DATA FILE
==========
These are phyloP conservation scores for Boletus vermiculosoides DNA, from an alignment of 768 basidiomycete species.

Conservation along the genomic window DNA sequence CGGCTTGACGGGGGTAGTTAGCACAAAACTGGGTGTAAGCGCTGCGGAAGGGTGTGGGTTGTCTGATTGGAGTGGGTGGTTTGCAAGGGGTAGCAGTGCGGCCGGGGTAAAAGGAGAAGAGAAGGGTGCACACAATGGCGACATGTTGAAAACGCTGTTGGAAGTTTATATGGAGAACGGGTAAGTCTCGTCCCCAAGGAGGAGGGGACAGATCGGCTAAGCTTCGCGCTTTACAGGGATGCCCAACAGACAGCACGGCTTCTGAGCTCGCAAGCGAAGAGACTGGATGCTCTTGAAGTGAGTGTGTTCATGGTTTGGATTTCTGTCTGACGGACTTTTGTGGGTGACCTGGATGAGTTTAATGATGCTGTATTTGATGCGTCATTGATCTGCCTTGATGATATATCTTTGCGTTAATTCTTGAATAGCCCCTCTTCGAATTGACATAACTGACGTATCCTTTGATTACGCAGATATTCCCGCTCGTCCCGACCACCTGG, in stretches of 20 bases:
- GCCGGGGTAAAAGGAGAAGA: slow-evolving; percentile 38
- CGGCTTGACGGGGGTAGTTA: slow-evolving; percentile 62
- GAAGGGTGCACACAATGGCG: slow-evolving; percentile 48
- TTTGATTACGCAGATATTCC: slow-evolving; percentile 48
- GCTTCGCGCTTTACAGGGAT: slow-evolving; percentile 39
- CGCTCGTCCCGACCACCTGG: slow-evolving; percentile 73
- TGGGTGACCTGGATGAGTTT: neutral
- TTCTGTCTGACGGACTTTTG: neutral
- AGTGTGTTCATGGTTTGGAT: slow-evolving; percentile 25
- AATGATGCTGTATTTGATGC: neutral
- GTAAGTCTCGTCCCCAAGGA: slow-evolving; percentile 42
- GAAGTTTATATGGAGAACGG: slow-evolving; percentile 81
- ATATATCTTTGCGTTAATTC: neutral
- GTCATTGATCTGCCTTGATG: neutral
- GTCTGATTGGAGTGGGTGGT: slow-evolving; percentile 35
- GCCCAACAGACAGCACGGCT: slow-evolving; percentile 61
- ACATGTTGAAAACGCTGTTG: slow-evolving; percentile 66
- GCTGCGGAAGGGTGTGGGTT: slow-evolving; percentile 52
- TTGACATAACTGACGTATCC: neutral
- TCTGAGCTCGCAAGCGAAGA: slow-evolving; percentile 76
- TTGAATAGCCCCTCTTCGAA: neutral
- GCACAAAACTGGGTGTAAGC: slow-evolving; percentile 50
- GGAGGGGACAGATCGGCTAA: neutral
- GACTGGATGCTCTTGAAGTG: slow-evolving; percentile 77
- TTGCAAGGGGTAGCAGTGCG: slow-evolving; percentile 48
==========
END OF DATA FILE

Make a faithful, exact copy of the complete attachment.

These are phyloP conservation scores for Boletus vermiculosoides DNA, from an alignment of 768 basidiomycete species.

Conservation along the genomic window DNA sequence CGGCTTGACGGGGGTAGTTAGCACAAAACTGGGTGTAAGCGCTGCGGAAGGGTGTGGGTTGTCTGATTGGAGTGGGTGGTTTGCAAGGGGTAGCAGTGCGGCCGGGGTAAAAGGAGAAGAGAAGGGTGCACACAATGGCGACATGTTGAAAACGCTGTTGGAAGTTTATATGGAGAACGGGTAAGTCTCGTCCCCAAGGAGGAGGGGACAGATCGGCTAAGCTTCGCGCTTTACAGGGATGCCCAACAGACAGCACGGCTTCTGAGCTCGCAAGCGAAGAGACTGGATGCTCTTGAAGTGAGTGTGTTCATGGTTTGGATTTCTGTCTGACGGACTTTTGTGGGTGACCTGGATGAGTTTAATGATGCTGTATTTGATGCGTCATTGATCTGCCTTGATGATATATCTTTGCGTTAATTCTTGAATAGCCCCTCTTCGAATTGACATAACTGACGTATCCTTTGATTACGCAGATATTCCCGCTCGTCCCGACCACCTGG, in stretches of 20 bases:
- GCCGGGGTAAAAGGAGAAGA: slow-evolving; percentile 38
- CGGCTTGACGGGGGTAGTTA: slow-evolving; percentile 62
- GAAGGGTGCACACAATGGCG: slow-evolving; percentile 48
- TTTGATTACGCAGATATTCC: slow-evolving; percentile 48
- GCTTCGCGCTTTACAGGGAT: slow-evolving; percentile 39
- CGCTCGTCCCGACCACCTGG: slow-evolving; percentile 73
- TGGGTGACCTGGATGAGTTT: neutral
- TTCTGTCTGACGGACTTTTG: neutral
- AGTGTGTTCATGGTTTGGAT: slow-evolving; percentile 25
- AATGATGCTGTATTTGATGC: neutral
- GTAAGTCTCGTCCCCAAGGA: slow-evolving; percentile 42
- GAAGTTTATATGGAGAACGG: slow-evolving; percentile 81
- ATATATCTTTGCGTTAATTC: neutral
- GTCATTGATCTGCCTTGATG: neutral
- GTCTGATTGGAGTGGGTGGT: slow-evolving; percentile 35
- GCCCAACAGACAGCACGGCT: slow-evolving; percentile 61
- ACATGTTGAAAACGCTGTTG: slow-evolving; percentile 66
- GCTGCGGAAGGGTGTGGGTT: slow-evolving; percentile 52
- TTGACATAACTGACGTATCC: neutral
- TCTGAGCTCGCAAGCGAAGA: slow-evolving; percentile 76
- TTGAATAGCCCCTCTTCGAA: neutral
- GCACAAAACTGGGTGTAAGC: slow-evolving; percentile 50
- GGAGGGGACAGATCGGCTAA: neutral
- GACTGGATGCTCTTGAAGTG: slow-evolving; percentile 77
- TTGCAAGGGGTAGCAGTGCG: slow-evolving; percentile 48